Judaism and Japan: Looking for ASCII art theory

I’ve worked a lot with text-based works lately. There is surprisingly little research on ASCII art and related things. That’s why, together with A Bill Miller, I’ve written an academic article on ASCII art which will hopefully be published after the summer. It’s also quite difficult to find good archives or exhibitions. So me and Raquel Meyers started a tumblr at text-mode.tumblr.com where we select some of the best works in teletext, ASCII, Shift_JIS, RTTY, Petscii, etc.

ASCII art, text-mode art, unicode graff or whatever you want to call it, is still quite an open field (atleast over here in alphabet-land). And, I might be wrong, but I can see an increased interest for it; after pixel art romantics and after the language-mania of social/humanistic science. Objects, biology and realism are becoming relevant again. So it’s time to see what happens with text when it’s used and understood as objects rather than symbols.

One important precursor that is rarely discussed is micrography, which shares some traits with contemporary digital text art. It is a Jewish form of calligram where graphics are built up from hebrew text characters. It came from the biblical hate towards images. In short: text is the only way, and images are not allowed. Doesn’t leave much choice for a visual artist. Great!

Israel’s ASCII art moneyz

It is not only an old and obscure rule. Israel’s bills are still made in accordance with this, as shown in the picture above (zoomed in here). So then the images are actually not images. There are several modern examples of micrography, which often overlaps visual poetryconcrete poetry, etc.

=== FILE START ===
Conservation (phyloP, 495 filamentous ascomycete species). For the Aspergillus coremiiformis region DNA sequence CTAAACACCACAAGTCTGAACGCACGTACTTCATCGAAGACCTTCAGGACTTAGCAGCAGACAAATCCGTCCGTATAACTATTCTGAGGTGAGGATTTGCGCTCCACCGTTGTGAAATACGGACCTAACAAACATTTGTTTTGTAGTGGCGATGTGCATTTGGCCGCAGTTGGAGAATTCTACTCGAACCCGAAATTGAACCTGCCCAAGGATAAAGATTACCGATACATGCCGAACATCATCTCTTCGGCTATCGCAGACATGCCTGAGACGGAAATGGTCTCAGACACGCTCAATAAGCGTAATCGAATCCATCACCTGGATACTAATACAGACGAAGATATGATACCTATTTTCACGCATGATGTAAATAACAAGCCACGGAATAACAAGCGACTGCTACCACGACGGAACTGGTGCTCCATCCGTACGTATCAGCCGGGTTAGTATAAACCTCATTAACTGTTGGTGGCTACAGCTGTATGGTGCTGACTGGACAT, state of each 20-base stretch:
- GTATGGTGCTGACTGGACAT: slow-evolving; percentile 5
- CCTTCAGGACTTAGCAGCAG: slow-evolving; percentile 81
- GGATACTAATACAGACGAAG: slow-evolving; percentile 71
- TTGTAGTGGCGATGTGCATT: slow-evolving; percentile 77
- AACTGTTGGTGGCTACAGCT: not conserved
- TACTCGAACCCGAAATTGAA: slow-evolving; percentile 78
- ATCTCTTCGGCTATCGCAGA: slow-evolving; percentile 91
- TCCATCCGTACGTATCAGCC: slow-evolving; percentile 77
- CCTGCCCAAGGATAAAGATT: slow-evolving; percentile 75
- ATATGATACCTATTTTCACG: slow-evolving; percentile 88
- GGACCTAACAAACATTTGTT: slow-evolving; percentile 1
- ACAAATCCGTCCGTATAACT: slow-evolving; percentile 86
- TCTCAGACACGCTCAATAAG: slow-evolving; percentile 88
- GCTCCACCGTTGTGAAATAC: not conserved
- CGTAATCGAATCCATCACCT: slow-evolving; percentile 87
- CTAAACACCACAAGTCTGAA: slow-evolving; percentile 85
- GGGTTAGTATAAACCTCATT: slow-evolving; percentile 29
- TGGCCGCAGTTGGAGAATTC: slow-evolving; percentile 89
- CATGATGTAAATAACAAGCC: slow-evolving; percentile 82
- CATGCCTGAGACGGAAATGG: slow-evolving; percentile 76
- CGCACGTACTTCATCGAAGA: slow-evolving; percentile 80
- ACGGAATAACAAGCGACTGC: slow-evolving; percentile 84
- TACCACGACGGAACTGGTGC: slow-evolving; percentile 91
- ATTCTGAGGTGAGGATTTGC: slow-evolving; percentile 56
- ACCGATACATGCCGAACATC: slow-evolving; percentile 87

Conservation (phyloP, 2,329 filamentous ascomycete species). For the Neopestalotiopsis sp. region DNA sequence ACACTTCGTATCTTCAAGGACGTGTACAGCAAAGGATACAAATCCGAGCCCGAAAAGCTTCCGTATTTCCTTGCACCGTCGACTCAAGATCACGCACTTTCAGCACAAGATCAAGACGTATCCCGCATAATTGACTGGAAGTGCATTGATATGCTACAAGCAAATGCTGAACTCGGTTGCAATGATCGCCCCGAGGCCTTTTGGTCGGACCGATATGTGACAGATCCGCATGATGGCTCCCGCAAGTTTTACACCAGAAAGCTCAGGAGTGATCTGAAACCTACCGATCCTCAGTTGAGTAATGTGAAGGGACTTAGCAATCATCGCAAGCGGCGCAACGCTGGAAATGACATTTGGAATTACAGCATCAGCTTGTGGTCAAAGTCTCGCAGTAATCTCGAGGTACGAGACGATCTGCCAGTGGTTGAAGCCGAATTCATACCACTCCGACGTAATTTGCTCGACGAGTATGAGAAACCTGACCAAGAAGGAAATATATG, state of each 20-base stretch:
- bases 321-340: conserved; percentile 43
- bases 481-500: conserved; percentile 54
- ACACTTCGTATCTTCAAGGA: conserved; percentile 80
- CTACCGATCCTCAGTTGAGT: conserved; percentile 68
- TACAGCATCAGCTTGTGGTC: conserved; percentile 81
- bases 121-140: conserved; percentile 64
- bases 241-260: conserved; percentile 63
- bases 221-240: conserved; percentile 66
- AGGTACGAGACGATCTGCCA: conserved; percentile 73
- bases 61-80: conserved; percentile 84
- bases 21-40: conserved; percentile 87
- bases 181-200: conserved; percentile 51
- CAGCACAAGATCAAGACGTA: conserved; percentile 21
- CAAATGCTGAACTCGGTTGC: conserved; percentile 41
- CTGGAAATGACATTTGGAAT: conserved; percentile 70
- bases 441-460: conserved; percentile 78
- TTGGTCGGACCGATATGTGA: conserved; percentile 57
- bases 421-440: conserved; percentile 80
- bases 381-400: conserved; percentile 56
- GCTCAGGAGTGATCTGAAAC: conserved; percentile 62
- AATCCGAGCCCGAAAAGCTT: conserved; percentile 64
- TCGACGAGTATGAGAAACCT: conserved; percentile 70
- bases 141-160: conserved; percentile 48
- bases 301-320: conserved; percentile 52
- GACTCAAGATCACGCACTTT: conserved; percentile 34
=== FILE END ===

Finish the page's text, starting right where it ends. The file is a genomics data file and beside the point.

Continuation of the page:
Unlike artists of the early 20th century who used text (Picasso, dadaists), micrography was basically a functional necessity. In that way it is similar to a lot of modern text art, that uses text-based media (Twitter, SMS, textboards). Another similarity is that the symbolic meaning of the letters are irrelevant in micrography (so in that sense it’s actually not a form of calligram). The text characters are selected for their appearance, not for what they represent. This is why, in 2SLEEP1, music was credited as instructions and graphics as objects.

CTRL+C & CTRL+V: SUH-UH-SUH-UH, SUH, UH-A-UH-A-UH-A-SUH-A-SUH-A-SUH-UH-UCK-UCKA, SUH-UH-A-UCKA DICK, A-DICK-DICK

Working with our text-mode tumblr over the past months, I’ve come to realise that a lot of the best text art is from Asia, mostly Japan. One explanation is that Japanese and Chinese are more popular than English online, so it’s a matter of quantity. Another explanation is that text-based media, like 2channel are extremely popular in Japan. It creates memes and characters that appear also in mainstream media. Perhaps a text-based medium can become more popular in Japan because there are more nice-looking and useful characters, but probably also because Japanese writing/reading works differently than here. Is Japan a more “text-based” culture, maybe?

I’ll leave you with an example of Shift_JIS ANSI, which is rather new to me. Colours and Shift_JIS characters ftw! Eat cheese, please!

By Gatchaman

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